Kiting is the act of a player grabbing an enemy's attention, then having the enemy chase the player for a prolonged period by running around the area it is found in. The root of the verb, K.I.T., is an acronym that stands for Kill In Transit, the act of staying on the move while you and/or your party attack the enemy.

As the enemy is in constant motion, it will receive little chance to hit its target (and gain TP in the process), nor will it have much of a window to use special attacks.

Kiting tends to be better accomplished when Gravity is applied to the kited enemy. This slows its movement speed, giving the kiter more room to avoid physical damage. Equipping gear that increases a player's movement speed (such as Crimson Cuisses) is also effective for kiting a monster.

Uses in Party/Alliance Play

In party situations, this strategy is commonly used in BCNM, ENM, or other boss or NM fights as an alternative for standard (stationary, or "straight-up") tanking, or to occupy a second enemy that is highly resistant to Sleep and Bind while the rest of the party or Alliance is engaged with another enemy.

Ninja (or characters with a Ninja subjob) are typically used in these kiting roles, as the most damage an enemy can do while being kited is physical in nature. This damage tends to be easily absorbed by Utsusemi. Kiting in this configuration is most effective against enemies who deal high damage balanced with high attack delay.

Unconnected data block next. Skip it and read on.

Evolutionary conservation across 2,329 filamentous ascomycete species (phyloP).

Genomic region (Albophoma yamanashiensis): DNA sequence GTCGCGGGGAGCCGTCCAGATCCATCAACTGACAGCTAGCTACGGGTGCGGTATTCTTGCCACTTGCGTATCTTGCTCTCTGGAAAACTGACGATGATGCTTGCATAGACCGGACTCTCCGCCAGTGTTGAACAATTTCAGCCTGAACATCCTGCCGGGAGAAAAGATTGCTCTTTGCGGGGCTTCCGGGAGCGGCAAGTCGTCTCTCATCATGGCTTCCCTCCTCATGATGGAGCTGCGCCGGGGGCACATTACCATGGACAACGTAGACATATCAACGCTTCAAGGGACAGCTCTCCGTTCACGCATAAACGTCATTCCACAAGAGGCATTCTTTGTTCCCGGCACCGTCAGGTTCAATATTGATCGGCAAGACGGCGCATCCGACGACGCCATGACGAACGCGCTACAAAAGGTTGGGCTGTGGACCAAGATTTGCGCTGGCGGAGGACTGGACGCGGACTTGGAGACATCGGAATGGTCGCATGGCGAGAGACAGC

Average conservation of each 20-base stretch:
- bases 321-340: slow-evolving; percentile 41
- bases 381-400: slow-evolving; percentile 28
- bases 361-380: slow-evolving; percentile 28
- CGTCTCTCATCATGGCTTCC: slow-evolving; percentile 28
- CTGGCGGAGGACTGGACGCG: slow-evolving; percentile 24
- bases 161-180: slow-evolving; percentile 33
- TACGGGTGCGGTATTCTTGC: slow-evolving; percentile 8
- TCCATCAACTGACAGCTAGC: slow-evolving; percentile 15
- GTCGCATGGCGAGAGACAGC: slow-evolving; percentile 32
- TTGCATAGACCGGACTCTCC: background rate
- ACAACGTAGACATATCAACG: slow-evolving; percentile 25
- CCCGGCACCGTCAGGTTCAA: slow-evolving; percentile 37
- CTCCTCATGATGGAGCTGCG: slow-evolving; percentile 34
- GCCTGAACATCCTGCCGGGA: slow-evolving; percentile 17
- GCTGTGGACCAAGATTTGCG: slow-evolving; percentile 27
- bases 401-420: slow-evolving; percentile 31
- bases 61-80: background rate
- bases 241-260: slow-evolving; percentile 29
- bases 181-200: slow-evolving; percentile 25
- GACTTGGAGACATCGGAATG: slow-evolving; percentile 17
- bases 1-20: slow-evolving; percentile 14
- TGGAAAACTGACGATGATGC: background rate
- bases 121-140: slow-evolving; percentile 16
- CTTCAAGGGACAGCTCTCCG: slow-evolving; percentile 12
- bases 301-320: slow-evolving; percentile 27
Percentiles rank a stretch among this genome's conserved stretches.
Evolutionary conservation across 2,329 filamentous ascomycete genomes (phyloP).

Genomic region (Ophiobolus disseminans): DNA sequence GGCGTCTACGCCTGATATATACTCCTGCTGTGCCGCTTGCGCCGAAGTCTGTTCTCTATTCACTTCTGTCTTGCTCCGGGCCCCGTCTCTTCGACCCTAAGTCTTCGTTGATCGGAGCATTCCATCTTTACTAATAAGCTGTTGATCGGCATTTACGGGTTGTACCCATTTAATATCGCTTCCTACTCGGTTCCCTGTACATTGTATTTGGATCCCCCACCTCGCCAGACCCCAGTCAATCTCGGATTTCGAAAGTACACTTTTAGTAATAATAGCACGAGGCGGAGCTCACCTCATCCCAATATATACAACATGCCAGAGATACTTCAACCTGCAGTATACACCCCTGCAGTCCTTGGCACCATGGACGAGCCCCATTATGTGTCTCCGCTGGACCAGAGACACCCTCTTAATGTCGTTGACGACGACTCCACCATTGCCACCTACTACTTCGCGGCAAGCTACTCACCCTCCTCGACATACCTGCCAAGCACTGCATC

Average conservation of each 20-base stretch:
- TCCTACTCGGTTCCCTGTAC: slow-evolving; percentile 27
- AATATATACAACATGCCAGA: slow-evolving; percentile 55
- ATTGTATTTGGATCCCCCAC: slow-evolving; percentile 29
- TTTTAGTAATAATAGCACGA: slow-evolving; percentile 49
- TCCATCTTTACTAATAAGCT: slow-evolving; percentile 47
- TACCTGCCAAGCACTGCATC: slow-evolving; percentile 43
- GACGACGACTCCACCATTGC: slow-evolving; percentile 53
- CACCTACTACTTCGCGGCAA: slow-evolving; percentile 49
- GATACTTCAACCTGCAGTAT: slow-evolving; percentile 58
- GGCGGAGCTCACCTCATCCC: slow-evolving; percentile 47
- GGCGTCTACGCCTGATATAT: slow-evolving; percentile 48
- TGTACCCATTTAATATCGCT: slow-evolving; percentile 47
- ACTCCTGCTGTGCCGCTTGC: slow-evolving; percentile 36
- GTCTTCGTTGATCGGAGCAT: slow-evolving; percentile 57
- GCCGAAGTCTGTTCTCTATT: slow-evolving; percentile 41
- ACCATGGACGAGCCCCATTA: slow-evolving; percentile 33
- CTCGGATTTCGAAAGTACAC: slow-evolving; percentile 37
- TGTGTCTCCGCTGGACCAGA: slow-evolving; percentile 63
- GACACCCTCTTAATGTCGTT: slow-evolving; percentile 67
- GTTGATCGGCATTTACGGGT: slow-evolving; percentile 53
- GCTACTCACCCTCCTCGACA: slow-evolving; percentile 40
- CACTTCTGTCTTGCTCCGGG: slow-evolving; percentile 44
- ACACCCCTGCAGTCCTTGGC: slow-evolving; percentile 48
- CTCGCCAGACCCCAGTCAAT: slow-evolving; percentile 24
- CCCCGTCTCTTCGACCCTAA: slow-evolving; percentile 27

Note that this strategy creates a disadvantage for damage dealers using standard attacks, since the kiter is constantly moving—and thus, so is the enemy. This can be managed by having the kiter lead the enemy across each damage dealer's path, just within their melee range, so at least one melee hit (or Weapon Skill) may be used. (In cases where certain attacks make melee with the enemy a greater risk, each damage dealer may use Ranged Attacks to build TP instead, only making melee contact when their Weapon Skills are ready.)

The issue with kiting with Ninja Subjob while others hit your target is how easily you will lose hate. Generally, when kiting without hate-building tools, you do not want others hitting your target unless it is a manaburn-like situation where the target will be killed quickly and kiting only serves as stalling until the damage is dealt.

A Paladin oftentimes will be called on to kite more dangerous mobs due to more adequate hate management, Ninja sub being the more frequently used. In optimal conditions, +movement speed gear, like the Crimson Cuisses, can be used to prevent the NM/HNM from catching up, which allows the use of /WAR for further hate management.

The biggest trick to kiting is to cause the enemy to trip up on objects, buying the kiter some time to keep a further distance. This can be accomplished by taking very tight turns around objects.

Uses in Solo Play

Mages (Particularly Red Mages) are also capable of "solo kiting" higher-level enemies through applying Damage Over Time-type magic to an enemy while Stoneskin, Blink, Phalanx and so on are active to absorb physical damage received. The DoT, when reapplied constantly, eventually causes enough damage to defeat the enemy by attrition—though this method is very time-consuming. Summoners can also achieve this by continuously summoning Carbuncle and running out of range, then resummoning again, and repeating.

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